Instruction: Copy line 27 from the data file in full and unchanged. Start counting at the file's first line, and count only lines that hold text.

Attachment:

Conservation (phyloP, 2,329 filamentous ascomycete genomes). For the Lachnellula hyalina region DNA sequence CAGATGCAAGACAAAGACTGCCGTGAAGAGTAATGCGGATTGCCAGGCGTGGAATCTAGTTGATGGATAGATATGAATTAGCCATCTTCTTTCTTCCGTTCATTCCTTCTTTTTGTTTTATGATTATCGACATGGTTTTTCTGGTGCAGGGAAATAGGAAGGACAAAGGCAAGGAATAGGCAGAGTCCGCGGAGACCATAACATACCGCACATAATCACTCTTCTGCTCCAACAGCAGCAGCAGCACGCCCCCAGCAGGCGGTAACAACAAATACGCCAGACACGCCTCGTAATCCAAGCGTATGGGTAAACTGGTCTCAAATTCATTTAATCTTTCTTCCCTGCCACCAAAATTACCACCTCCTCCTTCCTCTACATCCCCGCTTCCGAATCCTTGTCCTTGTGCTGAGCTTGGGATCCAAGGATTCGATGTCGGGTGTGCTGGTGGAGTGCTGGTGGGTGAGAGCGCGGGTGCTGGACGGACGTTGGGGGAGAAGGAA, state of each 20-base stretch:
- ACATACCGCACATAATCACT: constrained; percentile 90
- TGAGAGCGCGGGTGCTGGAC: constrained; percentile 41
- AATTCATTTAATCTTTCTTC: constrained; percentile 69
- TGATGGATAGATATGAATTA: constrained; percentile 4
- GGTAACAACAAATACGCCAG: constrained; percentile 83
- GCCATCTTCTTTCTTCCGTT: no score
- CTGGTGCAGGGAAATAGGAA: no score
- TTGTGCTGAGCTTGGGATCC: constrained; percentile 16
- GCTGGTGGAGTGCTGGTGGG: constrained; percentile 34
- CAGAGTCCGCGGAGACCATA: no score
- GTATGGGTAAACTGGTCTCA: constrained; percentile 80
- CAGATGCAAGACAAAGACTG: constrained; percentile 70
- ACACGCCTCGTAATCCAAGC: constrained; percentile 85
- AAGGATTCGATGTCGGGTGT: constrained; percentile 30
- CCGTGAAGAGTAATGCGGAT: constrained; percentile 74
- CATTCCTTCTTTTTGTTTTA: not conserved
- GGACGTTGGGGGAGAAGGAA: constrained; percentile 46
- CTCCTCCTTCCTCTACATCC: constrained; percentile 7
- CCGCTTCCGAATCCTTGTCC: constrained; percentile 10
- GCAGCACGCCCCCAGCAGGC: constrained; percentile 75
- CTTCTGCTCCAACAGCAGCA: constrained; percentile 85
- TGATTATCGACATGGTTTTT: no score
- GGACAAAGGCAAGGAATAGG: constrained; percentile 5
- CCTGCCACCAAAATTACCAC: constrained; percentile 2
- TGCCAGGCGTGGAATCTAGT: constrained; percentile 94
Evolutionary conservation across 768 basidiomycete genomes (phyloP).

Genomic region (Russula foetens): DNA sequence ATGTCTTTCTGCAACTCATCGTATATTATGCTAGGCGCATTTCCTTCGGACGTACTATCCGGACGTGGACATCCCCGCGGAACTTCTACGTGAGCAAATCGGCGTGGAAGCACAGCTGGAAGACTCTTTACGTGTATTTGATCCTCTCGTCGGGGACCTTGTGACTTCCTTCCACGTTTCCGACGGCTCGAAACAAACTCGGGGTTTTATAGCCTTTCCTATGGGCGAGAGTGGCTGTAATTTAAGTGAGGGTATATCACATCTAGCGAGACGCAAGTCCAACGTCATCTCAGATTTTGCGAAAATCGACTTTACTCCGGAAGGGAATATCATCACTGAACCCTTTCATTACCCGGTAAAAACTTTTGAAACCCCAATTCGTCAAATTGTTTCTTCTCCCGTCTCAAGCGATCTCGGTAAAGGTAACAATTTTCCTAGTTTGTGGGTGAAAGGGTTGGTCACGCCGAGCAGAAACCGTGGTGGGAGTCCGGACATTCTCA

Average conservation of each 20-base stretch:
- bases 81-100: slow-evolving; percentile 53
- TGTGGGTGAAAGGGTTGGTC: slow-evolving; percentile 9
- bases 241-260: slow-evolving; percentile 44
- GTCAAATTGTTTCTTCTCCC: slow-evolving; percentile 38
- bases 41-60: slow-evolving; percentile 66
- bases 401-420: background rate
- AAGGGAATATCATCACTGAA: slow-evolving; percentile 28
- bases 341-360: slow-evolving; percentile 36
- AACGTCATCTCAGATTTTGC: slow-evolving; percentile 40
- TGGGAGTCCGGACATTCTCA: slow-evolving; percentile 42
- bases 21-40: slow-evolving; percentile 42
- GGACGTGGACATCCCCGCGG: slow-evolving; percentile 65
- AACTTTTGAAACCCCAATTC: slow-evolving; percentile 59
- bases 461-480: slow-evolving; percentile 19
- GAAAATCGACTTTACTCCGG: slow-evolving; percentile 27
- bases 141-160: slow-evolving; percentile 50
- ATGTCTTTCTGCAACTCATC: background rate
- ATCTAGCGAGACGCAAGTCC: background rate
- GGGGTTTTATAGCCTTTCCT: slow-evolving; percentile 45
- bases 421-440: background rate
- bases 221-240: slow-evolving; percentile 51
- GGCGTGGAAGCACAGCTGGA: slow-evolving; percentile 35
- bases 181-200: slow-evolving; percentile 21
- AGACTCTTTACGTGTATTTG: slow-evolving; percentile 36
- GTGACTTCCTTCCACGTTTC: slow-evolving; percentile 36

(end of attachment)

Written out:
Evolutionary conservation across 768 basidiomycete genomes (phyloP).